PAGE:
• needs water as well. And so you have treaties that come about between the countries to make

  • agreements about water use and water passage. Another example of multiple countries and

  • a water that flows through them is Ethiopia and Egypt. It turns out that the headwaters

  • where the water, the most upstream place where the water begins that helps to create the

  • Nile River is in Ethiopia, and then that water flows through the country of Egypt. Well,

  • Ethiopia needs water, but it turns out due to a pact, due to a treaty that was agreed

  • to many years ago under colonial times, Egypt has rights to the water that supersede the

  • rights of Ethiopia. So the Ethiopians have this uncomfortable situation of allowing this

  • water to flow through their country that they could have great use for because they need

  • to allow it to flow to Egypt. And you can understand how this could be a potential source

  • of conflict, and there are a number of other cases.

  • One other example would be Singapore and Malaysia. Singapore is a country, an island country,

  • a a city state, and it's just south of Malaysia. Well, it used to be that Singapore had to

  • rely upon water from Malaysia to meet the water demands for Singapore, and this was

  • an uncomfortable position. You're relying upon another country to provide you something

  • so valuable, so vital to livelihood as water. And Singapore struggled with what can we do

  • to address this? And so what Singapore decided to do was to rely upon water reuse. Singapore

  • now takes their wastewater, and they treat it to a very high level, and they put it back

  • in to their water supply system, and we call this water reuse or water reclamation. Now,

  • this didn't happen all at once. This happened over more than a decade of time, and there

  • was public education. There was public awareness. There were demonstration projects, but the

  • city of Singapore now has developed water independence. We talk about oil independence,

  • not relying upon other countries for oil. Well, Singapore wanted to be water independent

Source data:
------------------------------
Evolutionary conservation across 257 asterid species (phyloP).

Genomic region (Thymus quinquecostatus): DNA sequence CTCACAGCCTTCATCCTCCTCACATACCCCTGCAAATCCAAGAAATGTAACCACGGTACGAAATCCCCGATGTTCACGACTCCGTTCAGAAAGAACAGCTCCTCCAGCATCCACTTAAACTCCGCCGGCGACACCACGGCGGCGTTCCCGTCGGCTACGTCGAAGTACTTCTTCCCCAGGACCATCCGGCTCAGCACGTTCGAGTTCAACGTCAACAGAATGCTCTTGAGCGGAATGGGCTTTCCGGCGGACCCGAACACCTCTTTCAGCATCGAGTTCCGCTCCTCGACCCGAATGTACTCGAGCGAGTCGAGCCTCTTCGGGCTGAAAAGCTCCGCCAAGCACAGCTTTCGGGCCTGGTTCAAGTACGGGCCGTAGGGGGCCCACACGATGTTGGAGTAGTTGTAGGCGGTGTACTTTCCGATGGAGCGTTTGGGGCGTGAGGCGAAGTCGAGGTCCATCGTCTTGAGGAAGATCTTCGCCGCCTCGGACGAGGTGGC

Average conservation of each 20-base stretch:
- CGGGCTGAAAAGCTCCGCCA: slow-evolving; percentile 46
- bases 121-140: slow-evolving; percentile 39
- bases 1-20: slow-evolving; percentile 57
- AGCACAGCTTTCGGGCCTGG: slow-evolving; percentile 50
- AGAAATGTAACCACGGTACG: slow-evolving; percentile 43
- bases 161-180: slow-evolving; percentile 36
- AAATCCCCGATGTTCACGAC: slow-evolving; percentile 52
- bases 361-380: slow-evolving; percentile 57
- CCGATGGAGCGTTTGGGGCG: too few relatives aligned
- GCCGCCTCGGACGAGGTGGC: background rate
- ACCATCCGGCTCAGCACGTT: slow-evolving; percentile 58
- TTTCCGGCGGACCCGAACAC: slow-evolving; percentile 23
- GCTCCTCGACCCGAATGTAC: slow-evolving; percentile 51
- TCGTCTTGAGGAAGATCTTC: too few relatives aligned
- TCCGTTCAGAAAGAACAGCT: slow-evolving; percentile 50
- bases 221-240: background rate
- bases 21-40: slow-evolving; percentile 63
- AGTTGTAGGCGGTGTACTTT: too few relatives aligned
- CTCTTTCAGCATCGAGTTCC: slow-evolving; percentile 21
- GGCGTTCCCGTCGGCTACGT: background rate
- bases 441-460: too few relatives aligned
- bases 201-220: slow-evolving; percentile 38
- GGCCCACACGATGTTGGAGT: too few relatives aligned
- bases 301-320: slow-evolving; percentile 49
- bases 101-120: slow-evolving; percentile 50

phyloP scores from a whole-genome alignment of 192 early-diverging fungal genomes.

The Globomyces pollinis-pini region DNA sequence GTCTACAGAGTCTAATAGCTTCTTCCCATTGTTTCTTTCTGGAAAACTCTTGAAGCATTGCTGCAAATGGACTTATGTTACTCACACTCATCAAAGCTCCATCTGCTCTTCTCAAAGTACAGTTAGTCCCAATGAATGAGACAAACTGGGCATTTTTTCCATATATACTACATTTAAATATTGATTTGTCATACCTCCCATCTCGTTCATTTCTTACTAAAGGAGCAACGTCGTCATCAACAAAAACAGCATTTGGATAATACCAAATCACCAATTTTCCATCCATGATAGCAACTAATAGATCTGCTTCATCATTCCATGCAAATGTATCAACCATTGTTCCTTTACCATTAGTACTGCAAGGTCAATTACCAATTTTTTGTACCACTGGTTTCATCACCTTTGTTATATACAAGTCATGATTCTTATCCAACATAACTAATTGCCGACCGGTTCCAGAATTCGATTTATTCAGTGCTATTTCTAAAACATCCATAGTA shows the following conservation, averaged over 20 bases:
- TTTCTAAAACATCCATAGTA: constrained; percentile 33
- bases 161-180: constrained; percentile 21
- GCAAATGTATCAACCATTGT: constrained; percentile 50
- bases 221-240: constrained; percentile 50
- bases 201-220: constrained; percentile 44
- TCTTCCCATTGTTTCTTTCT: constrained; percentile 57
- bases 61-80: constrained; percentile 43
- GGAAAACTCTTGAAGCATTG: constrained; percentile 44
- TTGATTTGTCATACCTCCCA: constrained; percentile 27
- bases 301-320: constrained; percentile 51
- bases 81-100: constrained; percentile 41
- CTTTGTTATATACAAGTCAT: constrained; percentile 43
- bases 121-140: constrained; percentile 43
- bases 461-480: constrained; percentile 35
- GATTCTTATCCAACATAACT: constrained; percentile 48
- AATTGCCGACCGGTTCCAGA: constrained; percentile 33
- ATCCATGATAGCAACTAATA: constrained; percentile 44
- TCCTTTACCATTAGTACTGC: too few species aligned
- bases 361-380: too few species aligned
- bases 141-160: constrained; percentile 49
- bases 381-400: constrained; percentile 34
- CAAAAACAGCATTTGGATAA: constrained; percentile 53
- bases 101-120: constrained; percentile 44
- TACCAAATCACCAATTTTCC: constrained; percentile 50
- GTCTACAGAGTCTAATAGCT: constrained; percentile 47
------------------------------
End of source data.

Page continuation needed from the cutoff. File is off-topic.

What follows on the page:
• and took this step to enable it to do so.

  • So we've talked about how water can be a potential source of competition, multiple countries

  • needing water, one country wanting water that another country has. It's an interesting fact,

  • though, that whereas in many other resources we can think of, mineral resources or oil

  • or any and other resources, where these competition leads to conflict, water has a unique characteristic

  • in that it's been found that often water leads to cooperation or agreements. And so a colleague,

  • Aaron Wolf at Oregon State University, has documented over 300 international treaties

  • that have come together where multiple countries are agreeing on the distribution of water

  • to meet the mutual needs. And so we see that water has a special characteristic to it that

  • tends to bring cooperation, whereas in other settings we might see conflict result as the

  • countries are vying over limited resources. So water has potential competition, potential

  • conflict, but also has the potential to bring countries together, and so water is very unique

  • in this respect.

In this lesson we're going to talk about water as a potential source of competition, a potential

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Introduction to Water - Water Competition, Conflict and Cooperation: Within and Between Countries

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    Lynn Chen posted on 2016/07/21